Falling in love comes naturally and sometimes you just can’t help who you choose – whether the person is quite older, or younger than yourself. Skeptic’s tend to say it won’t work out; however, couples who are in these relationships report there are several ways to make it work.
“I have seen couples with significant age differences bridge that gap,” relationship expert Rachel A. Sussman, LCSW, told Insider. “They have to have a sense of humor and be comfortable discussing the pitfalls. I also think it works well when the younger partner is very mature for his/her age, and the older partner is playful and perhaps a bit immature.”
However, others including Sussman believer there is such thing as “too much” of an age difference. “The more a couple has in common, the greater the likelihood they’ll last,” she said. “But when you’re looking at a 30-year or more age difference, that’s a huge generational difference, and those couples may struggle with certain issues that would be difficult to transcend.”
Insider chose to dig further into the subject by asking real couples with significant age differences to find out how they make their relationships work. Here is what they discovered:
“My husband is 13 years my senior. We make the relationship work with mature wine, cheese, and conversation — we talk about everything, laugh hysterically, and forgive quickly. Because we are both professionals, we often negotiate and find arrangements that are as close to win-win as possible. Successfully agreeing to disagree when necessary has helped our marriage thrive, as well. Albert and I fully acknowledge that we may not have 50 years together, so we are on a mission to make as many fond memories as possible with one another and our children (and eventually their spouses and children).” – Lisa (48) and Albert (61)
Carol (54) and Guy (35) believe accepting your differences is the way to go in a large age difference. She says: “My husband and I are 19 years apart; we were 21 and 40 when we started dating. It works because I gave up the notion that because I was older, I knew better, and how to love or guide a relationship better than him. We’ve been together for 14 years (married for two) … We respect each other in every way. We are very different; opposite in so other many ways than our age. But we have found a balance in providing what the other needs, and that includes space: Space to be our true selves, warts and all; space to commune with friends separately; space to have differing opinions on faith. But always, together, we fundamentally know we support each other in a way no other could.”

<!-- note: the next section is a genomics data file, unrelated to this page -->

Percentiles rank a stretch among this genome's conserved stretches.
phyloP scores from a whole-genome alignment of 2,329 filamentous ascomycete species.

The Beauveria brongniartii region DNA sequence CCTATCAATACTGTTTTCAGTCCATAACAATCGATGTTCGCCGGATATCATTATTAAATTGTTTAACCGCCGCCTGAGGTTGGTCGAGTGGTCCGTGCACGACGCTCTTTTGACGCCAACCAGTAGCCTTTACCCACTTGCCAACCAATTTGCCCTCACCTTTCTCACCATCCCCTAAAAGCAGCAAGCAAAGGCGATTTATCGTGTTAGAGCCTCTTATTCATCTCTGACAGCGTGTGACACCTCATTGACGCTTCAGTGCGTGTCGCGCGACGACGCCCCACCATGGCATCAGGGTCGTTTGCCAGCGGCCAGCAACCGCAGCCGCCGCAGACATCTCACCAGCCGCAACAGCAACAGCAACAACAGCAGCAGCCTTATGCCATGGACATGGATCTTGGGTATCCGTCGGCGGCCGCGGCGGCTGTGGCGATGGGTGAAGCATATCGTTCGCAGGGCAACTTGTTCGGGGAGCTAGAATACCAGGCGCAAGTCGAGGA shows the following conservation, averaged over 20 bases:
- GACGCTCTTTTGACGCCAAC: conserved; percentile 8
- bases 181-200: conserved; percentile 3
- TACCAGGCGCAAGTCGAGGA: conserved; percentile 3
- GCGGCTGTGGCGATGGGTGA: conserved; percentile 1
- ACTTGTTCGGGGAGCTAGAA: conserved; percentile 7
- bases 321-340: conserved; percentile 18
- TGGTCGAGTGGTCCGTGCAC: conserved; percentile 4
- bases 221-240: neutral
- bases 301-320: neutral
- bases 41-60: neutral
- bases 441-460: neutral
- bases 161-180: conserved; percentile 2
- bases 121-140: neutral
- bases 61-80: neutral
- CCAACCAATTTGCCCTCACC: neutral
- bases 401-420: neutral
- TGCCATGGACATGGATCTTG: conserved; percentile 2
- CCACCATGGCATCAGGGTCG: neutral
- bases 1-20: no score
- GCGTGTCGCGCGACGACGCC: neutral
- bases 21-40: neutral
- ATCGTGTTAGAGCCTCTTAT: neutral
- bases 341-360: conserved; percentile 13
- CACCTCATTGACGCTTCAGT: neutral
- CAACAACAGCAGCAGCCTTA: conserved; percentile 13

A third couple believes compromising is very important in this particular type of relationship, stating: “Jake and I have been together for over 21 years. Our age difference has never really been an issue. Maybe at the very start, though I was more mature for my age so that probably helped. Our relationship differences are more about our personality differences — whether it’s hobbies and interests, introvert versus extrovert, cynical (I prefer ‘realistic’ or ‘practical’) versus upbeat, etc. These differences can be a source of frustration and annoyance, but when you learn to embrace and appreciate the differences, you realize they are what balance things out and lead to a more fulfilling and well-rounded life.
“No matter what the age difference, you both have to accept each other for who you are, including all those things that drive you absolutely bonkers (remembering that the grass is always greener until you get to that side; that’s when you realize it has its own weeds). It’s about compromise, being honest and communicative about what you’re feeling, and every now and then doing something you’d rather not (or wouldn’t normally) do.” – Keith (42) and Jake (52)
While majority of these suggestions are quite typical for all relationships, other pieces of advice go further into detail, explaining that keeping things exciting is key to a successful relationship.
“I am 16-17 years older than my boyfriend, Tom, but when we met, we each thought the other person was in their mid-thirties. He has a beard and looks older than he is, and I look younger than my age, so we look closer in age than we are. But I tend to date younger guys (a few exes were a year, two years, and 10 years younger). In our society, men seem, traditionally, to be much older (15 years or so) than the women they date, and no one notices; but when the woman is older, they do.
“Tom and I are in a long-distance relationship (he’s in England and I’m in the US). We do one month in London, one in America (New York and Miami), and then meet in fun places around the world in between. This, too, may help our relationship work; it’s always new and fun and exciting. -Reyna (46) and Tom (28)